This is the second part of my Fluke 17B multimeter review. If you haven’t seen the first part, read it here.
A Bit of Background
The two things I’ll consider in this review are safety and measurement confidence. Other aspects of the meter such as features and accuracy can be easily compared by reading the meter’s specification. Safety refers to how safely the meter fails. This can be due to an overvoltage or due to putting the meter in the wrong mode (eg measuring Voltage in the Current range). Measurement confidence refers to how much you can trust the meter reading.
The safety standard that applies to multimeter is the IEC 1010. When you see CAT rating of a multimeter, that CAT rating refers to IEC1010 Installation Category. That Installation Category defines the environment where the meter can be safely used. Most hobbyist would require meter with a CAT I or CAT II rating. CAT I would be for things like electronics circuit powered by battery or plug pack. CAT II would be things like appliances connected to wall outlet. For more information about the standard, see this overview by NI.
The sad fact is that many (cheap) meters lies about their IEC1010 compliance. Internal inspection of those meter clearly shows that those meters have not been build with safety in mind. A safe meter would have correctly specified protection devices such as fuses (ceramic instead of glass fuse are often used for the high interrupt rating capacity), MOVs (the more of them, the bigger the better), PTC, and appropriately sized air clearance and creepage distance. Unsafe meter is dangerous. See this video for demonstration of unsafe meter.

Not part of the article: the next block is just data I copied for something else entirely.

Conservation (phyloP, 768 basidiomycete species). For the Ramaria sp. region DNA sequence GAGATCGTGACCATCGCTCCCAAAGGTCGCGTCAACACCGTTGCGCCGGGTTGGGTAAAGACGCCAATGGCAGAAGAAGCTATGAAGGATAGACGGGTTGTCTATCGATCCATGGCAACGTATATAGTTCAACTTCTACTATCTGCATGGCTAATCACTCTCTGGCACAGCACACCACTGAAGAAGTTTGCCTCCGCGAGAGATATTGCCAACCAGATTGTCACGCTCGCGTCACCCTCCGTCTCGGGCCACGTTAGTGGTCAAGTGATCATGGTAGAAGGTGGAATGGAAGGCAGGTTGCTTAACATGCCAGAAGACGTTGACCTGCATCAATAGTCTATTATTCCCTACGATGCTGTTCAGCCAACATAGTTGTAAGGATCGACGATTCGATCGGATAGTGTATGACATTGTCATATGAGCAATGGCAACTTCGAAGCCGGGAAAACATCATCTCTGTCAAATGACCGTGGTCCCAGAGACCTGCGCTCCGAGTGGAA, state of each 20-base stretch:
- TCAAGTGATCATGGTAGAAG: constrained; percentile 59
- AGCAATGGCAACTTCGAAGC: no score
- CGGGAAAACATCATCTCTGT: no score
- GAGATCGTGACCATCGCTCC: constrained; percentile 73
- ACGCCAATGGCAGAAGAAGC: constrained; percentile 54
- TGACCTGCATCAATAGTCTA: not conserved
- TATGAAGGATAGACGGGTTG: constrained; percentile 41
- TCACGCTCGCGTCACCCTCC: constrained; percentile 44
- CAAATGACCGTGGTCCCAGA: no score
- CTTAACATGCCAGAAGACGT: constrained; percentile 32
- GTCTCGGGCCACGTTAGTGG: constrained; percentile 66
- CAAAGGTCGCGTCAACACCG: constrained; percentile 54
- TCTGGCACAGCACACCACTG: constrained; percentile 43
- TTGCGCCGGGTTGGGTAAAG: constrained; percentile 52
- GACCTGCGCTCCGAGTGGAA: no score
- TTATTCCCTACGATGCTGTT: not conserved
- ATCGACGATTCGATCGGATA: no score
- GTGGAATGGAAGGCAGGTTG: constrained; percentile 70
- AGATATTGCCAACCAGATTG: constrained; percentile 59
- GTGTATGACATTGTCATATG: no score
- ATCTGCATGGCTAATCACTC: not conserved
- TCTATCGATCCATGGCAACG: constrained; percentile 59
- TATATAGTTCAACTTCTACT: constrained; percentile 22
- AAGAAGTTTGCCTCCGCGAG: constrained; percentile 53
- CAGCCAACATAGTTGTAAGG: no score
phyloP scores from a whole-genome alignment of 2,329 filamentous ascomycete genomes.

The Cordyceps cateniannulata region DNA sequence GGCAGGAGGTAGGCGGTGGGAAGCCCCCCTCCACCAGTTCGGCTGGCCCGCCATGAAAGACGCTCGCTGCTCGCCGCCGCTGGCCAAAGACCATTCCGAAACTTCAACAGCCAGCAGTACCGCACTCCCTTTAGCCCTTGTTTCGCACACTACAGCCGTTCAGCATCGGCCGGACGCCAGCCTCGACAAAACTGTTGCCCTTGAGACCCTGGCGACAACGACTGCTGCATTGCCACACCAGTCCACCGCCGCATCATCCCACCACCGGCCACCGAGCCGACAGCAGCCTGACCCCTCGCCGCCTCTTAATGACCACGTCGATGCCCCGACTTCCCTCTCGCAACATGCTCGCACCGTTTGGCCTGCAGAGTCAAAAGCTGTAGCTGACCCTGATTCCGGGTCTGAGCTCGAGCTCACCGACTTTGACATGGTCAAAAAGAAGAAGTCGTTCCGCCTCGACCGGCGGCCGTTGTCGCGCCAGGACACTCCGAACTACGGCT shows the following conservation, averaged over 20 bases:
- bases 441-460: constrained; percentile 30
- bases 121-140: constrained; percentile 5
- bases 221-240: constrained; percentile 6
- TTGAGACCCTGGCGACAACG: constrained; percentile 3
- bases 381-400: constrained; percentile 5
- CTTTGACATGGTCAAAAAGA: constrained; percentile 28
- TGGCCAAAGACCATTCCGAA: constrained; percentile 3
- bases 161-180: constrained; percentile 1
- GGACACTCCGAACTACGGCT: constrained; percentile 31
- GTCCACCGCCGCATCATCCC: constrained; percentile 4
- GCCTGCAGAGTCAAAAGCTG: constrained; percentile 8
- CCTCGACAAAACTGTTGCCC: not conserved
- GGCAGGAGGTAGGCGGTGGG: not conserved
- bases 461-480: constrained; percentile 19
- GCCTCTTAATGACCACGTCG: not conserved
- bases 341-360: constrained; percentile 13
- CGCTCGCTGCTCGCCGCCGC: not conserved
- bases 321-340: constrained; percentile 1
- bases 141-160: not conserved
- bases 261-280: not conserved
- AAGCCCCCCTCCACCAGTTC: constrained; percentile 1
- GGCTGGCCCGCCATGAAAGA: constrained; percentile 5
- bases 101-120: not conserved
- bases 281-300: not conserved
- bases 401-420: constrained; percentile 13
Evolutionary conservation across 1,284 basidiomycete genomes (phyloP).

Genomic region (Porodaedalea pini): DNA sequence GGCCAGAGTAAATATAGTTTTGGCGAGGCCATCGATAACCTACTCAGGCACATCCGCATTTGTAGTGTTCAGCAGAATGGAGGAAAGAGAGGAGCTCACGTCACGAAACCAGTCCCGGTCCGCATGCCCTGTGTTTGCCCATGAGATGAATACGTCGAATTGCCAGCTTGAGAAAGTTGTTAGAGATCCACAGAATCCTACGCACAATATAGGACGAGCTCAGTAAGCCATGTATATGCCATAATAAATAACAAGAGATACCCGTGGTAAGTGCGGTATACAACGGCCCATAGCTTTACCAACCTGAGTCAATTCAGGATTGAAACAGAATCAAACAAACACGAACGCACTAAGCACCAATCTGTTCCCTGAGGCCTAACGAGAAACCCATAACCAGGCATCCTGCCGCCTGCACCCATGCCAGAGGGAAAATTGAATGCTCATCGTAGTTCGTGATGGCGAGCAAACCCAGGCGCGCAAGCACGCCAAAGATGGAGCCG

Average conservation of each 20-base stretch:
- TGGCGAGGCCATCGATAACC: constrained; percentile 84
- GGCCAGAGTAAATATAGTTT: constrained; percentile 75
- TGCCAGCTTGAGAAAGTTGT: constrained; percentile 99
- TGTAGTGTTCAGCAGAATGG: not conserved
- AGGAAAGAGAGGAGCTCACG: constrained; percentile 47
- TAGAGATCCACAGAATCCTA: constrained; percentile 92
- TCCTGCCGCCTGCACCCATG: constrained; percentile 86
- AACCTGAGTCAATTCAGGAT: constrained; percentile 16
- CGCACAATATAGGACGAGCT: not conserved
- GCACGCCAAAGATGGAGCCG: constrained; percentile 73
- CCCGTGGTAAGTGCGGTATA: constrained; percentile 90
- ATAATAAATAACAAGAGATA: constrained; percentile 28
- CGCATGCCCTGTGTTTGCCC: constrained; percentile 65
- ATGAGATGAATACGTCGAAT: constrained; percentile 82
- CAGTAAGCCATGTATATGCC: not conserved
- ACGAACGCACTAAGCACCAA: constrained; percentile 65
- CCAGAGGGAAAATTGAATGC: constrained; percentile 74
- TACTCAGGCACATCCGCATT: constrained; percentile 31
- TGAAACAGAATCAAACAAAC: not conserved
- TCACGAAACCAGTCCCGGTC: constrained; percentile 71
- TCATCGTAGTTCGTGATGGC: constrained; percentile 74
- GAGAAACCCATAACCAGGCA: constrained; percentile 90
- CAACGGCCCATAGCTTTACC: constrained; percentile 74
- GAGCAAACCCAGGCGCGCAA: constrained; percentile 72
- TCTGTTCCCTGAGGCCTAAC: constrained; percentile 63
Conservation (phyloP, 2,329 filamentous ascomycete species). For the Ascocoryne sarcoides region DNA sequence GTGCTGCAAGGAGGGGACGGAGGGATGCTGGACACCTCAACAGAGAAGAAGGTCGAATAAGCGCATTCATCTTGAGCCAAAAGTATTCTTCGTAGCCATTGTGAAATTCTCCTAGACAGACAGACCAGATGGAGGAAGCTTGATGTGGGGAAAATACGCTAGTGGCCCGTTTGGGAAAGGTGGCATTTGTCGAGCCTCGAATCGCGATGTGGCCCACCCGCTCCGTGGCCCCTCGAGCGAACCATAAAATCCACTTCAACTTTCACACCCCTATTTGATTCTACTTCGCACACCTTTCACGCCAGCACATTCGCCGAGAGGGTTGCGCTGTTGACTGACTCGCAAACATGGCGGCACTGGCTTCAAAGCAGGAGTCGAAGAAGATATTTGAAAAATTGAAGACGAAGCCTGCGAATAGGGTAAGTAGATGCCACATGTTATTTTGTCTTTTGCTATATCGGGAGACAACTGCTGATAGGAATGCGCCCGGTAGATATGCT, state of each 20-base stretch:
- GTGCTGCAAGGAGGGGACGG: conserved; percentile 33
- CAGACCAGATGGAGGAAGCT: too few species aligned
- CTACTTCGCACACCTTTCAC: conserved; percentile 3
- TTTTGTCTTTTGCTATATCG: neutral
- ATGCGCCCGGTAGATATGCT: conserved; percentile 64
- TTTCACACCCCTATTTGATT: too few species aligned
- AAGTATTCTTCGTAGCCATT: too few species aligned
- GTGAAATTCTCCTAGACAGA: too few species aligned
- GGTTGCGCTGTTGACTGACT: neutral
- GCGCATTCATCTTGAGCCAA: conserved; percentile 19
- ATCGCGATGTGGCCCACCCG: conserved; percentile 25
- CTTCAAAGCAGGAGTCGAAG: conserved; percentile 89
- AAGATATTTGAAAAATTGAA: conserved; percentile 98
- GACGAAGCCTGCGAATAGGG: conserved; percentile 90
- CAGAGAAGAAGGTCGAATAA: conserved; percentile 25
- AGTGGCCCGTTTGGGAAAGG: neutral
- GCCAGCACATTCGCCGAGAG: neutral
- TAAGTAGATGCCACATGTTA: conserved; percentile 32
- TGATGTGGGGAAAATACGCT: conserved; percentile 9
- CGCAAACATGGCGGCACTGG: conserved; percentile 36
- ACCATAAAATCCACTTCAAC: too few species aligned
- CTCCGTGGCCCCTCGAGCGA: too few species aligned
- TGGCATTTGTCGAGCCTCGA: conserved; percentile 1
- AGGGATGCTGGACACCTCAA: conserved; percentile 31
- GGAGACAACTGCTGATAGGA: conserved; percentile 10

Safety in Fluke 17B
The Fluke 17B claims CAT II 600V rating. (Manual claims CAT III 300V, but only have CAT II 600V printed on the body). However the supplied probe is only CAT I rated (Not the standard Fluke TL75 probe) . The 17B cannot be used in CAT II areas without replacing the probe.
Is the 17B compliance real? Unlike other Fluke models, the 17B does not have Underwriters Laboratory recognition. The manual claims that the 17B is certified by CMC. I don’t know who CMC is. Internal inspection of meter suggests that the 17B has been designed to comply with the standard. See part I of my review for internal photos.
Measurement confidence is an important aspect of the meter. It is very important to be able to trust the meter’s reading. To most people the brand Fluke is synonymous with reliable measurement. Measurement confidence depends on many things, both objective and subjective. For a start the meter must meet it’s accuracy spec under reasonable operating condition. The meter must be robust, a reasonable knock must not throw off its calibration. The meter must not have strange anomalies, etc. Here is a list of things that affect the 17B’s measurement confidence:
Build quality is an important aspect of measurement confidence. The 17B build quality is very good. Body is solid. Probes are good. Probe socket makes good solid contact. Function dial is good.
Display is good. This may seem trivial, but clear display helps avoid measurement error. The 17B LCD is big and clear. Decimal digit is displayed clearly. Measurement mode and unit are clearly displayed on all setting.
I performed accuracy spot check on my meter. All measurements (except for low value capacitance) are well within the accuracy specification.
Displays incorrect value just after auto-ranging. The reading overshoot for one sample reading.
Measurement are generally fast, however resistance autorange is slow. It takes about three and a half second to measure 100Ohm resistor.
Continuity tester is annoying. The meter goes beep, then random duration of silent for a fraction of a second, followed by continous beep.
The meter struggles with low capacitance measurement. Without any capacitor connected, the meter displays a residual 0.53nF. The residual capacitance can be nulled out by pressing the “REL” button. Even after nulling out the meter, it still has trouble measuring capacitance <10nF within its accuaracy specification. With temperature reading, the meter reading jumps when the meter is rubbed. I have no idea what causes this, static or something. Conclusion:
The Fluke 17B is a good basic meter. It’s not good as other Fluke meters but is still a good meter. It is much better than no-name brand meters.